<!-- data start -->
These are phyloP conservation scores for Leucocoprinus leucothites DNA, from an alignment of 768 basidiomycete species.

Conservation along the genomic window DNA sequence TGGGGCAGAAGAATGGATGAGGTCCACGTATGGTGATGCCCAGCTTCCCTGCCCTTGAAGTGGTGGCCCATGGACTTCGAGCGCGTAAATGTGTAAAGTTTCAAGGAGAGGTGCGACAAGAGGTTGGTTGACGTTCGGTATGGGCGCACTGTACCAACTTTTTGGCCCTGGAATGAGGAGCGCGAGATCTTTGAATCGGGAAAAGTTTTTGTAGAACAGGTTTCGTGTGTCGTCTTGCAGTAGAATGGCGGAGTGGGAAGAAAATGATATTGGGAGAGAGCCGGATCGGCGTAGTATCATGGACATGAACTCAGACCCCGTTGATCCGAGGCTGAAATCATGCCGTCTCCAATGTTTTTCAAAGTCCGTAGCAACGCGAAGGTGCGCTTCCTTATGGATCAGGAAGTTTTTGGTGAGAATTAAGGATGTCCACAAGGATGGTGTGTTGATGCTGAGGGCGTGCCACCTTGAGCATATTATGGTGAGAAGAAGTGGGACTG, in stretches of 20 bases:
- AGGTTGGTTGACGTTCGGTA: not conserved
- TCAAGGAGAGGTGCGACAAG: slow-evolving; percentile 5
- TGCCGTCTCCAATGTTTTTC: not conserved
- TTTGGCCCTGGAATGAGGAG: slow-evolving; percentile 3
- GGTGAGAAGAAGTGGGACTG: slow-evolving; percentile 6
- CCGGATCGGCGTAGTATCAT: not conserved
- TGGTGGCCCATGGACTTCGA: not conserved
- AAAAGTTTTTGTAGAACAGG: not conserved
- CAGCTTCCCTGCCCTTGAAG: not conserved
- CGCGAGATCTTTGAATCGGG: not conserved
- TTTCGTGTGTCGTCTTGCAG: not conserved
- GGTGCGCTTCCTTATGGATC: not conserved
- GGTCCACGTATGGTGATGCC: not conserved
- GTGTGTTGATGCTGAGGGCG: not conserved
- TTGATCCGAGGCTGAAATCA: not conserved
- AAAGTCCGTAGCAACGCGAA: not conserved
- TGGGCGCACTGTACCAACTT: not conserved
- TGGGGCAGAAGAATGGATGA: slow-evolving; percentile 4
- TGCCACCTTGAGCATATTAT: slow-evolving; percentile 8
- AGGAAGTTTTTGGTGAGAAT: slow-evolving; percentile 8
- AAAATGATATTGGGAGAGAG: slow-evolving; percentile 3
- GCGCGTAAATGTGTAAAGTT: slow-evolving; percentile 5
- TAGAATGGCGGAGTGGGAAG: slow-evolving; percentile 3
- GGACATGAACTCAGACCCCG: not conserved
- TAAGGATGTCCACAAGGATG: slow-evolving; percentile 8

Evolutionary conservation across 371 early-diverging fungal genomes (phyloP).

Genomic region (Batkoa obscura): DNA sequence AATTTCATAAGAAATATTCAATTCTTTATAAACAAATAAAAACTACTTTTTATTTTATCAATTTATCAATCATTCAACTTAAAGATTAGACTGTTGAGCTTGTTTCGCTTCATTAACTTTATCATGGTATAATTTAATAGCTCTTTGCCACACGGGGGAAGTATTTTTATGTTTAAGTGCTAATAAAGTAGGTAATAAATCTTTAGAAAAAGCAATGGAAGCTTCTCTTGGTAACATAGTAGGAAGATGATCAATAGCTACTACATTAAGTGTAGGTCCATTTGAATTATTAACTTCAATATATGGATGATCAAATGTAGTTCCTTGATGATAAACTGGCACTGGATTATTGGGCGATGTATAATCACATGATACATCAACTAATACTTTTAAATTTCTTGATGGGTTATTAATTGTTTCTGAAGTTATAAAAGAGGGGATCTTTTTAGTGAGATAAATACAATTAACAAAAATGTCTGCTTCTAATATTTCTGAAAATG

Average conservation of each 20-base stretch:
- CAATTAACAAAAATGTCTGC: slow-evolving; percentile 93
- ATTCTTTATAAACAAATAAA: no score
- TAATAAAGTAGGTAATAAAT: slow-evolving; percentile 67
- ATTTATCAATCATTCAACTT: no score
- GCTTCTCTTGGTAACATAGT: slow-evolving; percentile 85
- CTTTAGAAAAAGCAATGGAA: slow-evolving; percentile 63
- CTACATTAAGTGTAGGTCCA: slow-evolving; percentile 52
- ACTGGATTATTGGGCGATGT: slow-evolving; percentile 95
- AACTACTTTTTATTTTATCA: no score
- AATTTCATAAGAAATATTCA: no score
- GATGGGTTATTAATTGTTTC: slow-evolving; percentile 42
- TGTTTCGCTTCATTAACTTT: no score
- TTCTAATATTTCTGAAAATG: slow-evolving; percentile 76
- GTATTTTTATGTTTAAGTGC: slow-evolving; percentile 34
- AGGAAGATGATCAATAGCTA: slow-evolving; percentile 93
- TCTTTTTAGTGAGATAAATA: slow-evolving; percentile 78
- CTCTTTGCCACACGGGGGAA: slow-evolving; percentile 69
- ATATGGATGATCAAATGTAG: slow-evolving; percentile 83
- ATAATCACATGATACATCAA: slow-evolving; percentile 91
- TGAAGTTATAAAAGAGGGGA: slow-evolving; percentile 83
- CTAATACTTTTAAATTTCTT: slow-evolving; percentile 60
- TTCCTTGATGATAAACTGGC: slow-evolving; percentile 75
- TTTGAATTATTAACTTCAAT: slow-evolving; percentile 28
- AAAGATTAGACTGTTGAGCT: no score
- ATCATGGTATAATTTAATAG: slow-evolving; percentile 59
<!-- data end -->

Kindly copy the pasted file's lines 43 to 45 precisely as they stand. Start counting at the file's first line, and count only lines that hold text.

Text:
- TTCTAATATTTCTGAAAATG: slow-evolving; percentile 76
- GTATTTTTATGTTTAAGTGC: slow-evolving; percentile 34
- AGGAAGATGATCAATAGCTA: slow-evolving; percentile 93